The student told the agent Knodel claimed to his wife that he had an affair, but with a school paraprofessional who was no longer working in the area.

On his 30th birthday, Knodel told the student that the relationship was over, she claims.

Phone records reviewed by the BCI show that from Oct. 10, 2008, through Jan. 1, 2009, there were eight calls between Knodel and the student, with the longest being six minutes.

From Jan. 1, 2009, to March 9, 2009, they exchanged 85 phone calls ranging in length from one minute to four hours, court records allege.

There were no phone calls between Knodel and the 17-year-old after March 9, 2009, the BCI alleges.

The student was unable to obtain text message logs from her cellphone provider.

Knodel faces two Class B felony charges for alleged sexual acts in his classroom and three Class C felony charges for alleged acts that took place at his residence and in the student’s car.

Reigning teacher of year

At Friday’s news conference, Superintendent Flowers said Knodel has been on administrative leave since Feb. 14, two days after the BCI agent first interviewed the student.

“Final determination regarding his employment status will be subject to the outcome of the investigation and/or the court system,” Flowers said in a written statement.

West Fargo Police Chief Mike Reitan said at the news conference that the complaint was first made to his department, but the case was referred to the BCI because of Knodel’s relationship with the West Fargo Police Department’s investigators.

Friday’s news conference lasted about five minutes and neither Reitan nor Flowers took questions.

From its start to Friday‘s filing of charges, the investigation lasted six months. However, the report filed with the charges was dated May 19.

Hoy, the defense attorney, questioned the timing of the investigation and charges, noting they are recent recollections of events from more than five years ago.

“I don’t know why such allegations would arise now, but the passage of time makes it much more difficult for Aaron to defend himself,” he said in a statement.

Hoy asked that potential jurors keep an “open mind” and noted the difference in the level of proof required for filing charges versus that needed for a conviction – “probable cause” for charges and “beyond a reasonable doubt” at trial.

Knodel is the reigning state teacher of the year and coach of the school’s speech and debate teams, Congress and History Bee.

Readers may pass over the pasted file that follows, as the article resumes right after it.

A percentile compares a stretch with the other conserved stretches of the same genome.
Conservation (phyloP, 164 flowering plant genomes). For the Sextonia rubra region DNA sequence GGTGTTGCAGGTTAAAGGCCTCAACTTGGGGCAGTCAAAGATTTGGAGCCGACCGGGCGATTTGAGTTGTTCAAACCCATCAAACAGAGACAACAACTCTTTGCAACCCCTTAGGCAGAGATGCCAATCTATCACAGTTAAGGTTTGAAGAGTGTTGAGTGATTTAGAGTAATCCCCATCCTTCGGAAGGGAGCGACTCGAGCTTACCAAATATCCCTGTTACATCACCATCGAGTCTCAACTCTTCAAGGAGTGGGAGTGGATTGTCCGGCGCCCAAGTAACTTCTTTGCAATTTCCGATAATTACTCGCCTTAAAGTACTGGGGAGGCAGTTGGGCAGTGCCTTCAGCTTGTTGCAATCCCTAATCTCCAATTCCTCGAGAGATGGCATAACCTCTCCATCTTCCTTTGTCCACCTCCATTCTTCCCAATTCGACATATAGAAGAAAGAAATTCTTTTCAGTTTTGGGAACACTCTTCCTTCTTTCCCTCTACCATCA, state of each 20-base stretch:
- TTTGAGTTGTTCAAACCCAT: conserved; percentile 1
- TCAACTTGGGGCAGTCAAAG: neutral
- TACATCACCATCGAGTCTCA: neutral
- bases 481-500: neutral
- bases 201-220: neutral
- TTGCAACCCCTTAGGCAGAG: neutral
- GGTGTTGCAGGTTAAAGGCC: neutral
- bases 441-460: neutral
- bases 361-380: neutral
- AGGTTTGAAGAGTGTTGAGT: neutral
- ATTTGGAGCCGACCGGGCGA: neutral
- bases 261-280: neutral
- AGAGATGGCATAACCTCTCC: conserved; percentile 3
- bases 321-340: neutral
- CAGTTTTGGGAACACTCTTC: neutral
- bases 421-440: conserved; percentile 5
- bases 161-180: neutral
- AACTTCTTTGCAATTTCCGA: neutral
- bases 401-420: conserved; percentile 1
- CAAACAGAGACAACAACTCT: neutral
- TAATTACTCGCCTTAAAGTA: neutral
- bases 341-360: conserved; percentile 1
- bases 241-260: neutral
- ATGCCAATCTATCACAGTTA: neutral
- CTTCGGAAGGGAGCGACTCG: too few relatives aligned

After being named teacher of the year, Knodel was praised by Gov. Jack Dalrymple and state Superintendent of Public Instruction Kirsten Baesler.

“Aaron exemplifies North Dakota’s outstanding teachers who are dedicated to education excellence and to helping our young people achieve their full potential,” Dalrymple said in a statement dated Sept. 20, 2013.

In a statement at the time, Knodel said he was “honored and humbled” to be named teacher of the year.

“What makes me passionate about my job every day is the simple fact that the interactions I have with my students and the interactions they have with each other have the potential, on any given day, to significantly impact their lives,” Knodel said. “I have seen it, and I know the magic of those moments. The rewards of teaching are these moments.”

A spokesperson for Gov. Jack Dalrymple’s office could not be reached Friday. Dale Wetzel, a spokesman for the Department of Public Instruction, declined to comment on the charges.

Knodel, a Beulah native, has been a teacher at West Fargo High School since 2004, teaching senior English, advanced placement language and composition, debate and argumentation, and the fundamentals of public speaking. Before that, he worked at Shanley High School in Fargo.

Knodel also has served as an adjunct professor at both North Dakota State University and the North Dakota State College of Science. Spokesmen for both schools said Knodel was not on the roster for the 2014-15 school year.

Hoy said in his statement that “many friends, fellow teachers, and former students” remain supportive of Knodel, who he said “has been a positive influence in the lives of hundreds of students.”

“As you can imagine, being charged with a crime is a devastating experience which will impact him and his family forever,” he said.